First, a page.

• Barriers and supports to childhood and adolescent immunization in global Indigenous people: A systematic review. Endowment Fund for the Future - Knowledge Synthesis Grant, 2017-2018 ($5,000).
  • Evaluating public health interventions I: Evidence-based decisions regarding immunization policy and programs to reduce the burden of preventable disease (vaccine safety & health economics). Alberta Ministry of Health, 2017-2018 ($250,000). 
  • Determinants of childhood immunization decision making among parents. Alberta Health Services, 2014-2018 (in kind support).

As Co-investigator

  • The nature and extent of vaccine hesitancy among chiropractors and naturopaths: Identifying how vaccination views impact practice. SSHRC Insight Development Grant, 2018-2022  ($205,418). PI: Dube E, Co-Is: Bettinger J, Dreidger M, Graham J, Greyson D, MacDonald N, MacDonald SE, Meyer S.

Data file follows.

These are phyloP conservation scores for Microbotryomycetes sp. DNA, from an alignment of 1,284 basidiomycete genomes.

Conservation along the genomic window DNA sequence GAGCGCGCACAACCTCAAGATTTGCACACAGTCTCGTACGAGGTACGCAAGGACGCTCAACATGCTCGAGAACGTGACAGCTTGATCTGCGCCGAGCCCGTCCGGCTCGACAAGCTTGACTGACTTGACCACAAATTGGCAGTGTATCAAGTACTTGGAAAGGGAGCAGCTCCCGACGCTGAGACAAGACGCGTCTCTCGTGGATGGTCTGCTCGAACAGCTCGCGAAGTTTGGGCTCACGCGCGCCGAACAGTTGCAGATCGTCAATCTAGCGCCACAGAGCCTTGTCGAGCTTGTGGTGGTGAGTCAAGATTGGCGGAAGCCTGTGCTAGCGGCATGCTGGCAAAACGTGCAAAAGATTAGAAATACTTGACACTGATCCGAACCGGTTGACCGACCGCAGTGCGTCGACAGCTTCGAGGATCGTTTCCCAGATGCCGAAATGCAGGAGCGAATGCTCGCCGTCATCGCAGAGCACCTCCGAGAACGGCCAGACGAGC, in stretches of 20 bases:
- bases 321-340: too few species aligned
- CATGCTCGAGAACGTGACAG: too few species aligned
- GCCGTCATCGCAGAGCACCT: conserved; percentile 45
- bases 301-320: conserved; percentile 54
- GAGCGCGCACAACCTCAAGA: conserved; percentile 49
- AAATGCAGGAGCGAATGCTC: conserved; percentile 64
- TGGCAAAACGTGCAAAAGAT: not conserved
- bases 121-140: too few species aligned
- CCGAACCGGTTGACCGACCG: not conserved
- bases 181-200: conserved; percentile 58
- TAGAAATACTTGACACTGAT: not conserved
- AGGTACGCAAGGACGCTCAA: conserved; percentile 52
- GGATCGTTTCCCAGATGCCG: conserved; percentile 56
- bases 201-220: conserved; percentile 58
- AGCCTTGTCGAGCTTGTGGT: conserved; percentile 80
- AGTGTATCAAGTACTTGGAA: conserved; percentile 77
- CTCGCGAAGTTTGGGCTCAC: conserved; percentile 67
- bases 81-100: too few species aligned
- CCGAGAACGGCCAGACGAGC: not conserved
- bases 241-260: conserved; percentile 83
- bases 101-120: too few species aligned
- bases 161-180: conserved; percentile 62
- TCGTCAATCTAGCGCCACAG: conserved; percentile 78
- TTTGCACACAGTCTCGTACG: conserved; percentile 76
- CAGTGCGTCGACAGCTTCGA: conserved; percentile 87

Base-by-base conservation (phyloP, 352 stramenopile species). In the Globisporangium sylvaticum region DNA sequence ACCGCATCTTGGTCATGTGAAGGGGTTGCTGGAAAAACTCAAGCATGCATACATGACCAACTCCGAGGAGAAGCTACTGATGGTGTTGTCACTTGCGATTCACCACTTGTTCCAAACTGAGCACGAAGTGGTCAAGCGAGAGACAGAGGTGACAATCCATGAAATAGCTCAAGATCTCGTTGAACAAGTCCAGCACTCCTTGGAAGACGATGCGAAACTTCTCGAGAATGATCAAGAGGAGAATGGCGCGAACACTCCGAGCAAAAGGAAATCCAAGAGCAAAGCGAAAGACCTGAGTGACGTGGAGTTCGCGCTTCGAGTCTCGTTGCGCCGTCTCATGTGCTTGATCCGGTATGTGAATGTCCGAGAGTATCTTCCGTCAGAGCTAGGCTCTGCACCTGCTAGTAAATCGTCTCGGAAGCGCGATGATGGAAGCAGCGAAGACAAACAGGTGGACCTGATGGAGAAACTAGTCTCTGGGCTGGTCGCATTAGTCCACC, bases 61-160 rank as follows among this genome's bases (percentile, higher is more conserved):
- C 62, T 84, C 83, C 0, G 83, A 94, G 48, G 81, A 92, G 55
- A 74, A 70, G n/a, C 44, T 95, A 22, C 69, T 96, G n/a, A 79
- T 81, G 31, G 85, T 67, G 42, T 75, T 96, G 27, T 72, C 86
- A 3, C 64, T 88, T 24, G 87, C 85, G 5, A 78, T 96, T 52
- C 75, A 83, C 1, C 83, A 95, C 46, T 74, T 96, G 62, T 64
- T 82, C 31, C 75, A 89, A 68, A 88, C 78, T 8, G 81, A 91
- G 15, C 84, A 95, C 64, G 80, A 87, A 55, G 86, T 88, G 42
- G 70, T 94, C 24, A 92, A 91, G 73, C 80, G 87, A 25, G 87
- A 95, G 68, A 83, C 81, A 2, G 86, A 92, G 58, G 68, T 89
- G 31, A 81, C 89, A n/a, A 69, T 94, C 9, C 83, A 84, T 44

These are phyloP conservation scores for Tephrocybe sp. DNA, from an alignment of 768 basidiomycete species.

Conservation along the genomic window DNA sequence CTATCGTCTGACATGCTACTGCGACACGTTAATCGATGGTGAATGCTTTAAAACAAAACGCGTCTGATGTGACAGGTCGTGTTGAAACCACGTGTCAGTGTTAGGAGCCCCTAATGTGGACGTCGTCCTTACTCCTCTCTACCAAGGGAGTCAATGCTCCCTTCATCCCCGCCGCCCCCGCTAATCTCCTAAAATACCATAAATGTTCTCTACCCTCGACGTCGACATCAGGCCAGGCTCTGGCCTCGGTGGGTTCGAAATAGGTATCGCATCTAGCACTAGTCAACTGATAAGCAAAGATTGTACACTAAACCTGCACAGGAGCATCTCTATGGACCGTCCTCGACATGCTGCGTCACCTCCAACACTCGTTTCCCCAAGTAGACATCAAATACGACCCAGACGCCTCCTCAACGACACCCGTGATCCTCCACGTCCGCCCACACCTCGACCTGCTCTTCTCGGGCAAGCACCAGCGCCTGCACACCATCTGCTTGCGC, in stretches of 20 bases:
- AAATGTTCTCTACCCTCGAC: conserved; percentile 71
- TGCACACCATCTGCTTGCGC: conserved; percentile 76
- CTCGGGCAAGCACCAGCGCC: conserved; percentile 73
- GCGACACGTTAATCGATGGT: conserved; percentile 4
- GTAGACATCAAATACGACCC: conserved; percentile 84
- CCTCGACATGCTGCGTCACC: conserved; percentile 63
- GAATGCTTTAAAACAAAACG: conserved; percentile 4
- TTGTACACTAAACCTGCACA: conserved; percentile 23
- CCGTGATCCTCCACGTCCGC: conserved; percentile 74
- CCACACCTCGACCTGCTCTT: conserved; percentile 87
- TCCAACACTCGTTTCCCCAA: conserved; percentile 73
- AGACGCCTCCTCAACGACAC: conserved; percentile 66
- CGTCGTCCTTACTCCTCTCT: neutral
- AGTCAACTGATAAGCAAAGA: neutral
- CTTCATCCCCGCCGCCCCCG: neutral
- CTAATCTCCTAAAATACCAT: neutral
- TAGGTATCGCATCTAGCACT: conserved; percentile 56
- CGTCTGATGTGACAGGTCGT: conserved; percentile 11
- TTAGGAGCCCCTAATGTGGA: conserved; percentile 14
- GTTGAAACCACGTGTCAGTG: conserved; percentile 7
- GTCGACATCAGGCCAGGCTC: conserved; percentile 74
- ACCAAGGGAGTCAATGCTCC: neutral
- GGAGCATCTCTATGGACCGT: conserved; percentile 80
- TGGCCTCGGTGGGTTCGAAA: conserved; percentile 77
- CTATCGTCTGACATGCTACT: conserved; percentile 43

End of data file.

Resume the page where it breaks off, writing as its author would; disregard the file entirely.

• Enhancing HPV vaccine uptake in school-based programs in Canada (Alberta site lead). Canadian Immunization Research Network (CIRN), 2017-2019 (Total grant $247,000; Alberta sub-grant $46,435). PI: Dube E. Co-Is: Bettinger J, Crowcroft N, Deeks S, Dubey V, Guay M, Guichon J, MacDonald N, MacDonald SE, Naus M, Ogilvie G, Sauvageau C, Wilson S, Dube E.
  • Enhancing HPV vaccination in First Nations populations in Alberta (EHVINA Study): Towards a sustainable, community-driven, knowledge translation strategy. Alberta Innovates Cancer Prevention Research Opportunity, 2016-2021 ($1,240,000). PI: Nelson G. Principal Knowledge User: Letendre A, Shea-Budgell M. Co-Is: Guichon J, Henderson R, Kellner J, MacDonald SE, Mrklas K. Co-knowledge Users: Glaze S, Healy B, Kromm S, Richardson R, Tiwana S. Collaborator: Bell C.